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Future of COP-RR a 'delicate situation'

Ochoco Lumber Company's announced closing will have a huge impact on many people and possibly a devastating effect on a piece of local pride and Crook County history
Once City of Prineville Railroad paid everybody's property taxes and for many years, whenever the city fathers needed extra cash, there was the railroad's reserve fund to tap. However, right now that part of the city's operation is in a very delicate situation.
   The announcement that Ochoco Lumber Company was to cease operation hit Jerry Price, COP-RR's manager, hard. Last year, the sawmill comprised about 45 percent of the railroad's business. So far this year, through the end of May, the mill represented 55 percent of the freight carried over the railroad's 19 miles of track. Losing that amount of traffic is a serious factor to consider for the railroad's future.
   For many years, Prineville called itself "The City of No City Taxes." It was the only incorporated town in the United States that collected no taxes. The railway paid all costs of city government.
   The railway paid - totally or in part - for a lot of other things in Prineville, too. City Hall, for example, was built with railroad money. Railroad money also went into upgrading the street lighting system, the city swimming pool, the sewage disposal system, park and recreation facilities and the paving of almost all of Prineville's streets.
   Early in 1986, the Prineville Railroad loaned a private company $100,000 to build a new moulding mill in Prineville. Only access to railway funds allowed the city to swing such a deal, which brought many new jobs to the community.
   Even in more recent history the railroad continued to benefit the community. In the early 1990s, Prineville found itself facing a major environmental problem. The federal government warned the community that the treated waste water it was putting into the Crooked River was too high in nitrates. Fix the problem, the EPA said, or we'll shut your wastewater treatment plan down. Using federal grants and loans from the railroad's reserve fund, the city built its popular Meadow Lakes Golf Course.
   Price said that right now, the fund has about $5 million invested. Without the income from Ochoco Lumber Company, the only way to keep the railroad running will be to dip into that fund.
   "That has been my philosophy all along," he explained, "the reserve fund was there for this kind of thing."
   With a 38-year history in railroading, Price said he's seen the peaks and valleys of the business before. "It's important to have a large reserve for this type of situation," he believes.
   With the income from the investments, Price believes the railroad can continue to operate at a limited capacity without touching the principle. "We'd be riding a fine line, but we could do it."
   Price quickly added that he hasn't talked with the mayor or city council about all this yet. City Administrator Henry Hartley said he expects to hold a work session on the subject of the railroad's future next month.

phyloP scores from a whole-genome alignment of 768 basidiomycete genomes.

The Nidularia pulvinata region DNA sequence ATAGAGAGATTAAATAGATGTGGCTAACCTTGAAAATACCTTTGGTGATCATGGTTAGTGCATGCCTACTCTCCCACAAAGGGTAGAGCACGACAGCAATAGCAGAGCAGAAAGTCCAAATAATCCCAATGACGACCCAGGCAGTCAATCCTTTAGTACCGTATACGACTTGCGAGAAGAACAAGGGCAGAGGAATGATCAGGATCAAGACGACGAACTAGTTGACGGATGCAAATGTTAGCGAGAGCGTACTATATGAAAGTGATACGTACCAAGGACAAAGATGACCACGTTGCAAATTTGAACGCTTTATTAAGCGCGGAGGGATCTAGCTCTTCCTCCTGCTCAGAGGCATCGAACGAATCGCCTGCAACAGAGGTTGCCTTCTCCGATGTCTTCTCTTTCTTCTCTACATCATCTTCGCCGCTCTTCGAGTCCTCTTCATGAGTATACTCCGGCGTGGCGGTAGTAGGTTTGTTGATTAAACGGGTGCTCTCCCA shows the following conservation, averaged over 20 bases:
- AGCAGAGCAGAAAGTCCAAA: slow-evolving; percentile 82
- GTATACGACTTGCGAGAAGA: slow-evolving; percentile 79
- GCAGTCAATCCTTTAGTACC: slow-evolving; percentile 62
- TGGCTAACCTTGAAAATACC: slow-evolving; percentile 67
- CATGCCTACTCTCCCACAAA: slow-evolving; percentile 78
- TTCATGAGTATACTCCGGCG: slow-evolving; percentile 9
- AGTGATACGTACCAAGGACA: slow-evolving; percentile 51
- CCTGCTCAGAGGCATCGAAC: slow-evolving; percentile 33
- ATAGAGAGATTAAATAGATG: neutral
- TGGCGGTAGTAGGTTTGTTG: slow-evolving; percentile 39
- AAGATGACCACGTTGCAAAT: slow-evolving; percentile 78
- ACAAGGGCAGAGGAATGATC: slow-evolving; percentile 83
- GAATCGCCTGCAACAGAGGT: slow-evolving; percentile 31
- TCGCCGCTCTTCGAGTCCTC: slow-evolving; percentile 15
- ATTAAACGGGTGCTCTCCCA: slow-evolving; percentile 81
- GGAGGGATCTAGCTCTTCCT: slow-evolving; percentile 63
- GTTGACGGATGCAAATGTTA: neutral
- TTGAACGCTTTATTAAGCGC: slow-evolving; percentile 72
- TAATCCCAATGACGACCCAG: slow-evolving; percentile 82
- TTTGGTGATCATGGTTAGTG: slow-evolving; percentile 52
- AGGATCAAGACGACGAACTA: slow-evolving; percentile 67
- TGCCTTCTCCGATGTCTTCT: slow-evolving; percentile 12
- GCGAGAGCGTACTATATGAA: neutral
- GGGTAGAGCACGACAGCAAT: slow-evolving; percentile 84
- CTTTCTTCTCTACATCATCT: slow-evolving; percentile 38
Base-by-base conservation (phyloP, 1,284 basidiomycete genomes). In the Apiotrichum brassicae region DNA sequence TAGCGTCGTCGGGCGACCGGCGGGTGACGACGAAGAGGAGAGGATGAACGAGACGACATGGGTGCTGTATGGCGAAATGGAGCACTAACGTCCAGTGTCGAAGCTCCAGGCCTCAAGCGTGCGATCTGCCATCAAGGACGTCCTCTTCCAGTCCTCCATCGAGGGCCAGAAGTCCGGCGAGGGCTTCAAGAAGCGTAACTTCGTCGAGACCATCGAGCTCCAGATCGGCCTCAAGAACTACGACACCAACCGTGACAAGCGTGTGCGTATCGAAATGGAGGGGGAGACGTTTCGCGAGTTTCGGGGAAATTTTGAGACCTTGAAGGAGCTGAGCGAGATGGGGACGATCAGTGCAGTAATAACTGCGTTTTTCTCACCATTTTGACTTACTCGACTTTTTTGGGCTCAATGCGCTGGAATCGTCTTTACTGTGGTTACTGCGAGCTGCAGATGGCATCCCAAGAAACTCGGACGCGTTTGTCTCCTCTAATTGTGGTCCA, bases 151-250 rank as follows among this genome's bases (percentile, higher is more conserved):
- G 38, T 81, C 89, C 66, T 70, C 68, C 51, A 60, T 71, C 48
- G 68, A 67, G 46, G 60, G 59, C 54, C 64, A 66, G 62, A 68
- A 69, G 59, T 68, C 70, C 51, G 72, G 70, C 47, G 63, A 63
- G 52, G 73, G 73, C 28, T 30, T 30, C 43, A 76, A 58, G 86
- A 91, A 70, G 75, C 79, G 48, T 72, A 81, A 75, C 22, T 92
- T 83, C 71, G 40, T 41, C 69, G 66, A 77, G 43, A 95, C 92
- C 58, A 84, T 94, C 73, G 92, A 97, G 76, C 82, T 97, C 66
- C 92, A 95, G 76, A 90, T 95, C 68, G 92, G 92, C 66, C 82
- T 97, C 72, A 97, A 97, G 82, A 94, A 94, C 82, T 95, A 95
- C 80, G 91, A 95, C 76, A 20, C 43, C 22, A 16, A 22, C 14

"It's a delicate situation," Price continued. "If Crown Pacific were to close, and given the present timber industry that could happen, then the City of Prineville Railroad would go down."
   The railroad moved 1,977 carloads across the tracks last year, he pointed out, adding that more than 500 of those were from Crown Pacific.
   In the worst case scenario, what would the railroads option be if Crown Pacific were to close? "It would be the city council's decision, of course," Price answered, "but I would expect they would file for abandonment with the federal government."
   Closing down something like a railroad isn't a simple thing. One doesn't just sell off the rolling stock, if a buyer could be found, and pull up the rails. Price explained that the Surface Transportation Board, once known as the Interstate Commerce Commission, would have to give their authority. It is a long, drawn out process, he said.
   Looking at the worst thing that could happen for the railroad, Price said there are limited option. The rail line has obligations to other local companies to fulfill, including the Crooked River Dinner Train.
   "He's been in here already, wanting to know what will happen," Price said. "I told him we'll get you through this year, but we don't know about after that."
   With a history that goes back nearly a hundred years, the City of Prineville Railroad has seen the peaks and valleys before. In the early years it ferried passengers, freight and cattle. Then as the popularity of motor vehicles grew, fewer people rode over to the station near Redmond and passenger service was dropped. The city continued to back the railway through the depression years until the need for lumber grew and the situation turned around. In 1938, Ochoco Lumber and the Alexander-Yawkey Lumber Co. began operating in Prineville. As the yellow pine from the Ochoco Mountains moved through Prineville to market, it was on the city's railroad it moved on.
   The big mills saved the railroad, but now it appears that the rail line is fast approaching a valley. Questions are being asked and answers will have to be found.